Former manager of Caring Today stands trial for allegedly defrauding council of £146,000

Feeraz Begum, 45, of Brierfield in Lancashire is facing charges of conspiracy to defraud Lancashire County Council; six other defendants are involved in the case, and all deny the charges

Preston Crown Court, where the trial is being held
Preston Crown Court, where the trial is being held

A former charity manager accused of taking part in a six-figure fraud involving her charity and two organisations she set up has gone on trial.

The trial of Feeraz Begum, manager of the Lancashire-based children’s disability charity Caring Today, who is accused of defrauding Lancashire County Council out of the money, began at Preston Crown Court last week.

Begum, 45, of Reedley Road, Brierfield in east Lancashire, is charged with conspiracy to defraud and furnishing false information after allegedly using the charity to defraud the council over a four-year period from 2009, claiming £146,000 for provision of care for children with disabilities that was never carried out.

She is alleged to have used two companies she set up, Face 2 Face Associates UK Ltd, a company listed to her home address, and Homecare & Domiciliary Network Ltd, to create false invoices that were then submitted to the council via the charity.

Six other defendants have also been charged with playing a part in the fraud. These include Begum’s husband, Mohammed Fayyaz, 50, also of Reedley Road, Brierfield, and her brother, Mohammed Nawaz, 43, of Vernon Street, Nelson, Lancashire, who are both charged with conspiracy to defraud.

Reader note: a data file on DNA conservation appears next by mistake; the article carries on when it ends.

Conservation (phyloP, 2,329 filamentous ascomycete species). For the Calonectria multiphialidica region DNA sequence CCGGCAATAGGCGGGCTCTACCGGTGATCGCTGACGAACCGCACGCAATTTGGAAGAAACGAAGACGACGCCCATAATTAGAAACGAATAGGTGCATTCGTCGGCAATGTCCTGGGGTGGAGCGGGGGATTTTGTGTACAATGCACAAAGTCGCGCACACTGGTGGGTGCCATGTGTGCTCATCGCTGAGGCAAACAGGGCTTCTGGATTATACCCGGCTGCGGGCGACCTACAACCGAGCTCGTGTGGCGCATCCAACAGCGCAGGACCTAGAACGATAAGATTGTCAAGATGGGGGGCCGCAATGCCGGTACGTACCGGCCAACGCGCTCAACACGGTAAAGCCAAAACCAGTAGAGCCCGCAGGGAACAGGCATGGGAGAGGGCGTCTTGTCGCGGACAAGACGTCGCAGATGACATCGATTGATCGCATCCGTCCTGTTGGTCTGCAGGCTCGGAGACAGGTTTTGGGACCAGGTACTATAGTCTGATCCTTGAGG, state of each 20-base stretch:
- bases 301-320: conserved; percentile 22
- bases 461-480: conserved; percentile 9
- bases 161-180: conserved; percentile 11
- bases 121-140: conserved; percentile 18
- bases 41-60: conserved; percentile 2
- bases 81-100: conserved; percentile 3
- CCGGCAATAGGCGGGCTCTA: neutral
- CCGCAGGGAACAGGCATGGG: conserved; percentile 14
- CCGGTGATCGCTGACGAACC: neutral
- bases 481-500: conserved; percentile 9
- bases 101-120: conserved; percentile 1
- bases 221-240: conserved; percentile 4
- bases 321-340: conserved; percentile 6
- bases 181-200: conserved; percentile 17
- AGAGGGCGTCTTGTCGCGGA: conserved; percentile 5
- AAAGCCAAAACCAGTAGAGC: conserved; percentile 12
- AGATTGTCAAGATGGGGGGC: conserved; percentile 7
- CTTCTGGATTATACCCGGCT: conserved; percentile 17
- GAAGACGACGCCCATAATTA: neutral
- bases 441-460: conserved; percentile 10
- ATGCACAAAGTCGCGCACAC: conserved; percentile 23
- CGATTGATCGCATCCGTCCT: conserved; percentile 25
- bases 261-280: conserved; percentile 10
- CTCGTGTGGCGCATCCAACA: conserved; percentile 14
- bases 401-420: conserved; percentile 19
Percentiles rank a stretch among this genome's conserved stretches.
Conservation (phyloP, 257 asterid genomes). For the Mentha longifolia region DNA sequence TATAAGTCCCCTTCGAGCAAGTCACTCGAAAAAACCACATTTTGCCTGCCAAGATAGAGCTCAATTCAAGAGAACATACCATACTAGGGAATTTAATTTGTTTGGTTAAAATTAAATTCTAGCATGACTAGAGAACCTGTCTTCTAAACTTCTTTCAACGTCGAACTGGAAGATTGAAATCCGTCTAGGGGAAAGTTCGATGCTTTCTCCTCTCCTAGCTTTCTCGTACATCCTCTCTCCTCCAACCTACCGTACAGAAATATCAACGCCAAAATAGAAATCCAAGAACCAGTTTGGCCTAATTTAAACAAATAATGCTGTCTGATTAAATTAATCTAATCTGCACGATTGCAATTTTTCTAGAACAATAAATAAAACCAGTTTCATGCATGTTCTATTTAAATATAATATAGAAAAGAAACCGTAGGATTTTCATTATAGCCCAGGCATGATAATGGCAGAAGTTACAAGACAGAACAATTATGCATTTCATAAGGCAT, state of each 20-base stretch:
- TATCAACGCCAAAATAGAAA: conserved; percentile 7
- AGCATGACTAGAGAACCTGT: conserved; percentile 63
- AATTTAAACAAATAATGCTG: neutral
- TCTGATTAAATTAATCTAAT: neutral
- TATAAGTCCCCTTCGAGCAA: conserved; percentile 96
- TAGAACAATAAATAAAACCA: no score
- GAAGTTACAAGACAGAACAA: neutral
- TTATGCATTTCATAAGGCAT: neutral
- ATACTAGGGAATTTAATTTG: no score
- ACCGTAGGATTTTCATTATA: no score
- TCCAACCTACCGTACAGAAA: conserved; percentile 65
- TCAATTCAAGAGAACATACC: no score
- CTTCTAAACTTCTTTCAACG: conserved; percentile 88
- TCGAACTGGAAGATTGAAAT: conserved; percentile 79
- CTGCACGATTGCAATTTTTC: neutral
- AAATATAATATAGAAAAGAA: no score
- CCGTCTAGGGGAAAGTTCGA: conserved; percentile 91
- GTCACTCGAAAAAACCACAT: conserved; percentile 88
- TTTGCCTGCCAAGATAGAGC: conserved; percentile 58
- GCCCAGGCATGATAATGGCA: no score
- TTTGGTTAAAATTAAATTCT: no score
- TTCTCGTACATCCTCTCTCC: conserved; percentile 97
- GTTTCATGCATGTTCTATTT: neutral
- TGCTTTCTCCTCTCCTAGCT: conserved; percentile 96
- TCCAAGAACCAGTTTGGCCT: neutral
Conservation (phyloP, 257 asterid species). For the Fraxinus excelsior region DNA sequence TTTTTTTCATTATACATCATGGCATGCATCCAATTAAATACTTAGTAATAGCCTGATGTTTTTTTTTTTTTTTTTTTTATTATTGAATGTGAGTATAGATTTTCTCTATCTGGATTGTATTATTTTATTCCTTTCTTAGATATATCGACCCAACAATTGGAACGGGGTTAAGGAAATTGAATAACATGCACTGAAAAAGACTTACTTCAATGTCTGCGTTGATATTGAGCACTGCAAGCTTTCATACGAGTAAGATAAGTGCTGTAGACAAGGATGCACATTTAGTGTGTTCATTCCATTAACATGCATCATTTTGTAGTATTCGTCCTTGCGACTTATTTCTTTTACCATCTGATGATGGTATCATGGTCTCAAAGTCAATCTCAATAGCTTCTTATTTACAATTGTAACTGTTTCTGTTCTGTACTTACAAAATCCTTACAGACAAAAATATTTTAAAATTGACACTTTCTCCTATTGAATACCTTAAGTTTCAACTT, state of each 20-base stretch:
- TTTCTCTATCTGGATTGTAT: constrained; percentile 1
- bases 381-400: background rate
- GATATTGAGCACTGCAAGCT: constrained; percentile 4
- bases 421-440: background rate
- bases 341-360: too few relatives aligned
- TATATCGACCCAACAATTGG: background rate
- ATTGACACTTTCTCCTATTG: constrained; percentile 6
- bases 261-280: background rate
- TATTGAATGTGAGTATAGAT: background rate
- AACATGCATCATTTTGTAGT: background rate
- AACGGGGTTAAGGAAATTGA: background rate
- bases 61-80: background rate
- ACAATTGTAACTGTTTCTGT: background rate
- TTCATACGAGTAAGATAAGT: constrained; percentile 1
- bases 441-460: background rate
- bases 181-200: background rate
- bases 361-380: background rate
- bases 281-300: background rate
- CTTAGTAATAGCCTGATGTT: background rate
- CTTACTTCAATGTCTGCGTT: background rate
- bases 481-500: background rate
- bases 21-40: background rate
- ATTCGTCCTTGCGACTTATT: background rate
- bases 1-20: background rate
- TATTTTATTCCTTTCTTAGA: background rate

Asima Parveen, 29, of Camden Street, Nelson, is charged with furnishing false information, while Sarah Irshad, 33, of Cambridge Crescent, High Wycombe, Anam Iqbal, 25, of York Street, Nelson, and Farhat Afsar, 50, of Kelswick Drive, Nelson, face charges concerning the acquisition, retention, use or control of criminal property.

All the defendants deny the charges.

The charity, which was founded in 2002, provides respite facilities for children and young people with learning difficulties in east Lancashire as well as an after-school club, a youth club and a carers group.

In the year to March 2014, the charity’s funding fell to just £600, although its spending was £29,556. In 2013, the charity had an income of £15,735 and spent £74,775, according to the Charity Commission.

In the financial year before that, the charity had an income of £138,708 and spent £174,198.

The charity was contacted by Third Sector, but nobody had responded before publication.

The trial is expected to continue for the next six weeks, according to a court spokesman.

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